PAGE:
I suppose many people bring up their children the way they were brought up – oh I know there are always new ways of doing things and new ideas about the amount of sleep, when and what to feed, how to teach skills, but the essence of everyday life must echo some aspects of the parents’ own childhoods. I know that people do have sad and unhappy early lives and would seek to give their own offspring something more settled and positive, and I know some people find having their own children isn’t as easy and straightforward as they expect.
Thinking back to my own childhood there were things we did which I somehow expected my children would do too and remember from their childhoods. Being in the kitchen with my mum, my sister and I helped make cakes and pastry, probably not doing much more than giving things a stir and licking a spoon! We would shell peas and beans, we would prepare fruit, hulling strawberries and raspberries, topping and tailing gooseberries, While my children were small they too helped me in the kitchen. I was aware i was doing the same as my mum had, but I hadn’t decided I should, it just sort of happened – it was a pattern of life that seemed to repeat itself!
When I left home I’d never done very much cooking at home once I’d grown out of being a small child, I was amazed at what I remembered how to do. I once decided to make a coffee and walnut cake; we were living in a vile flat – one main room, a microscopic bedroom and I slept on the floor, and a shared bathroom. The food was kept in a unit which thinking back might have been designed as a sort of bureau. It had a cupboard on the top with narrow shelves behind doors, a board which slid out which you could put things on – as a bureau it would have been where you would write,. Beneath this sliding board were drawers and beneath them cupboards with room for larger items. We kept our food in the top cupboard, and our pots, pans, dishes and plates in the larger cupboard.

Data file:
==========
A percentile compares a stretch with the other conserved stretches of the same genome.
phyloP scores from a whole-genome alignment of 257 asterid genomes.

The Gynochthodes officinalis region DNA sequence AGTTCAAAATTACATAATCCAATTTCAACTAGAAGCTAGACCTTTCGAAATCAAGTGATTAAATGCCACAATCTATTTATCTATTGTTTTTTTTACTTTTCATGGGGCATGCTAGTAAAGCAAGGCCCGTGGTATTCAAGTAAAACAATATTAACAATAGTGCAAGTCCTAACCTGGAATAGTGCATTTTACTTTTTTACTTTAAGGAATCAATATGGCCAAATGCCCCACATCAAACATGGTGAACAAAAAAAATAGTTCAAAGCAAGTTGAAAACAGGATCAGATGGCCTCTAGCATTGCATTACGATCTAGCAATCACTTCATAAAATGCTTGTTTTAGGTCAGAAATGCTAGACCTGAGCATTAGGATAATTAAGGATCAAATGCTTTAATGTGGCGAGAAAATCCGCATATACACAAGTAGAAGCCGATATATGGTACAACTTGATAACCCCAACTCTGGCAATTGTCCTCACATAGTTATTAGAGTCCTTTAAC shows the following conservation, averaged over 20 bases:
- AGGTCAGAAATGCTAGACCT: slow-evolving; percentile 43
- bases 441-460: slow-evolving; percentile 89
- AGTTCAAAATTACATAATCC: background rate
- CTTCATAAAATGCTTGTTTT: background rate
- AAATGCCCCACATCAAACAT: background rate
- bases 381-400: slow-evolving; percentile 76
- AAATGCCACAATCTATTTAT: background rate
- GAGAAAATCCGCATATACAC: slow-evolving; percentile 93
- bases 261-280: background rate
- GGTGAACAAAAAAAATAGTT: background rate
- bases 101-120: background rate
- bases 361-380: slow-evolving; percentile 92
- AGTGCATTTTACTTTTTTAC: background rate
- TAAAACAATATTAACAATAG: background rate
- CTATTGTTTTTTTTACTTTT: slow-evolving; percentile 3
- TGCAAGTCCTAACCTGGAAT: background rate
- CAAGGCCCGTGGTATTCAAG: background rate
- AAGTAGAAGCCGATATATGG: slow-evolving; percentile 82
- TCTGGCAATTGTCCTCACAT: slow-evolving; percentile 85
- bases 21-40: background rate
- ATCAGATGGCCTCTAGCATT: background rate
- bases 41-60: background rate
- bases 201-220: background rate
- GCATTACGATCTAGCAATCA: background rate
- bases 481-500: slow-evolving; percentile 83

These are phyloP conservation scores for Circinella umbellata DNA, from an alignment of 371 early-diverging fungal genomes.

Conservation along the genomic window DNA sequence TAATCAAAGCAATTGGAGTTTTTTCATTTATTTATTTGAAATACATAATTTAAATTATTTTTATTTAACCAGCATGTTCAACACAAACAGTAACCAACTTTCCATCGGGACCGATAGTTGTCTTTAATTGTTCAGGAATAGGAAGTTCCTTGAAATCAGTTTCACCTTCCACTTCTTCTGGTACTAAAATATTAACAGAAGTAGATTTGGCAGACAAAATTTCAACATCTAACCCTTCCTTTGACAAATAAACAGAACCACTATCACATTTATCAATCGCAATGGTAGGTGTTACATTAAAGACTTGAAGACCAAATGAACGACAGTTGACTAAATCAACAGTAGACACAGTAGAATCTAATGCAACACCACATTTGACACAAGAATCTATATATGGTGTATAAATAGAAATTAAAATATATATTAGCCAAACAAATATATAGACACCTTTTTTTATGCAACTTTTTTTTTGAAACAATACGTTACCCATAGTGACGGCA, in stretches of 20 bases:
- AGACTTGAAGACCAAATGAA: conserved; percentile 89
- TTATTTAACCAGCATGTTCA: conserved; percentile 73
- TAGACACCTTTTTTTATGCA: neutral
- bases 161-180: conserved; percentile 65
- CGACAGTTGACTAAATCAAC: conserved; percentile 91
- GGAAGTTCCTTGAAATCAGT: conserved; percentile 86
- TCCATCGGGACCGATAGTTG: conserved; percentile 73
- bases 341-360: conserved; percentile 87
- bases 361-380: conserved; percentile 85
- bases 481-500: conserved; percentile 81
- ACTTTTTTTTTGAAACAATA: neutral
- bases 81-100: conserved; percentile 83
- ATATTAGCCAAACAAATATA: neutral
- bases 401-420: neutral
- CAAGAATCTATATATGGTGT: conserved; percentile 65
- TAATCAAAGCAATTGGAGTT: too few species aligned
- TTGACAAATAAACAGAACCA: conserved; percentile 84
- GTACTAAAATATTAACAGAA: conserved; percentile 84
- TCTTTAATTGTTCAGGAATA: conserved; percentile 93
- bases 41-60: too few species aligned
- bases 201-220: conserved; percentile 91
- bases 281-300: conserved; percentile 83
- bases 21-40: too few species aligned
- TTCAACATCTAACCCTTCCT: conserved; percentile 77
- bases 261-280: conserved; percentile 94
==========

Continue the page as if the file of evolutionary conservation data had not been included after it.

There was no fridge which was fortunate because when I mixed the ingredients for the cake the butter (actually it was probably the cheapest block margarine) was soft. I must have had a recipe, but no scales, so no doubt I measured out equal quantities using a cup or a spoon. I beat the mixture with a fork, and as I did so, I realised I actually knew what I was doing – I knew I had to cream the butter and sugar, and what it would look like when it was creamed. I knew how to mix in the eggs and fold in the flour – I remembered it without realising I remembered mum doing it! Even though I thought my children grew up in a similar way, they don’t remember these basic skills – although they are very quick to learn now and are both great cooks!
The reason I was thinking about this was that I was in the garden, our much neglected garden, and wondered if our much neglected raspberry canes had any fruit. I was sadly disappointed but to my great surprise, I found that the miserable and prickly gooseberry bush, which has been with us for over ten years without bothering to give us any fruit and defying pruning by its vicious spikes, has suddenly decided to change its habits. To my great surprise, there were some enormous gooseberries. I collected a handful and then found more, and then more! I haven’t properly searched the bush but just in those few minutes I picked nearly a pound.
Back in the kitchen, I had a vivid memory of topping and tailing gooseberries for mum to make into a pie or a crumble. If I asked my daughter to do it, would she know how? Would she get a knife and chopping board out instead of just using her thumb nail? I must ask her!
PS I showed my daughter my bowl of gooseberries. She looked at them for a minute and then asked what they were?!!